Jimmie Johnson — Finished 5th: “It definitely feels good for my final race to run well.  A big tent full of friends here watching.  My family was clearly here. I didn’t have too much riding on today. Making sure that I had a good run just because I always plan to run well.  In my head I always feel like I should. But ultimately this year is just a little bit bittersweet for me. And to have the issues we’ve had and not be competitive down the stretch, not make the Playoffs, all that still stings. But to finish with a solid top 5 to close things out is nice.I have friends that have been NASCAR drivers, friends of mine that have played professional football, professional baseball. Very few have had the opportunity to call their shot and say when they’re done.  Some have had injury, some were forced out, some sponsorship or opportunity passed them by. And either way, watching them, there’s a big void that I’ve noticed. I’m just thankful that I won’t have that void. I was able to do it on my terms, was able to have the support from Ally and Mr. Hendrick and Hendrick Motorsports to be able to step down when I wanted to and on my terms, so I’m very thankful for that.”

Kyle Busch — Finished 11th: “We had a decent M&M’S Camry. I got into the fence there early and we ended up having to pit off sequence, but we did a good job of recovering from that and get back towards the front. We just couldn’t quite get the car to turn like we wanted after that, and that’s all we had there at the end.”

Aric Almirola — Finished 13th: “What a year. What a season. This Smithfield Ford team battled hard all year and we had a phenomenal year with a lot of room for improvement. We have so much to be thankful for and so much to look forward in the future.”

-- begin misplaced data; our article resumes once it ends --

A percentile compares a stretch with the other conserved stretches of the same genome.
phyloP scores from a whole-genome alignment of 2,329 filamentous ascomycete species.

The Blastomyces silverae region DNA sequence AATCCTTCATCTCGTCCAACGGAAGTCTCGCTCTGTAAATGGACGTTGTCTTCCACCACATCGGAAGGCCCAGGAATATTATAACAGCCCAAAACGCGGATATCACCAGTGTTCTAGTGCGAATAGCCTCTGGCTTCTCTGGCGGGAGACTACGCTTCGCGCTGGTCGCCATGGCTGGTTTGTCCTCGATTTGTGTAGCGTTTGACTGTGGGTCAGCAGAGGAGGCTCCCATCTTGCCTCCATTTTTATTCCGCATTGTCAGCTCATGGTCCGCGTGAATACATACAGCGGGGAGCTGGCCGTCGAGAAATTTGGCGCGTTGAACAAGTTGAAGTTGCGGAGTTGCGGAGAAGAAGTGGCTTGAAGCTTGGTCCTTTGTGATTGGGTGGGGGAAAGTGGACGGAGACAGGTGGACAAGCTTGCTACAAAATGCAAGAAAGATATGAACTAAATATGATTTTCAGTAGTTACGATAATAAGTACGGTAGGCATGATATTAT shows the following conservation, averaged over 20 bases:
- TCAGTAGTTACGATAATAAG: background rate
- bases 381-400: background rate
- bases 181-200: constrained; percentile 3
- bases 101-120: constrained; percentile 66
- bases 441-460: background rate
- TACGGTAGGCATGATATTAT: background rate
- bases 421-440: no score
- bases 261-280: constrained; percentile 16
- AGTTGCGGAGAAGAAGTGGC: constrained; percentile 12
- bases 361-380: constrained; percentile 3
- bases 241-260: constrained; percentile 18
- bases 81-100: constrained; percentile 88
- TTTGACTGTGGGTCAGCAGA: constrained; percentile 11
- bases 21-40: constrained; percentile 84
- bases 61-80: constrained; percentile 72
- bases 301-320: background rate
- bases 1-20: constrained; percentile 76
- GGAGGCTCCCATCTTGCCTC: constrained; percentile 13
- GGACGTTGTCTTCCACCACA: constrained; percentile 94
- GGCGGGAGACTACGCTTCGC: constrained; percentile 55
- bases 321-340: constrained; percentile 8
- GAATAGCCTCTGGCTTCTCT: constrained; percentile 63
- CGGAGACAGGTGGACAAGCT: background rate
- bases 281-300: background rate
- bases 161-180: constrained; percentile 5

Clint Bowyer — Finished 14th: “I appreciate all the texts and well wishes, but I was ready for the green flag this morning. That was kind of emotional. Seriously, that was a fun day. I want to thank everyone at Stewart-Haas Racing as well as the partners who have made the last four years so special. I have had a lot of people help me in my career and certainly wouldn’t be here without them. I don’t know if this has sunk in yet, but I think this will all hit me when we get to Daytona next season.”

Austin Dillon — Finished 18th: “We had a solid No. 3 Dow Chevrolet today at Phoenix Raceway. We started off tight in Stage 1, but the handling came to us the longer we ran. I just couldn’t get through the corners as well as I would have liked to all day long. Towards the end of the race, we knocked in both the left and right rears, which caused our Chevy’s handling to turn extremely loose. We hung on for all we had to finish 18th. Not the finish we wanted, but we’ll regroup and be ready next year. I’m so proud of the entire NASCAR industry for pulling together to complete the 2020 season despite the pandemic. Thank you everyone at RCR , ECR, all of our fans and partners for your support this year. Congratulations to Chase Elliott and Team Chevy on winning the Championship.”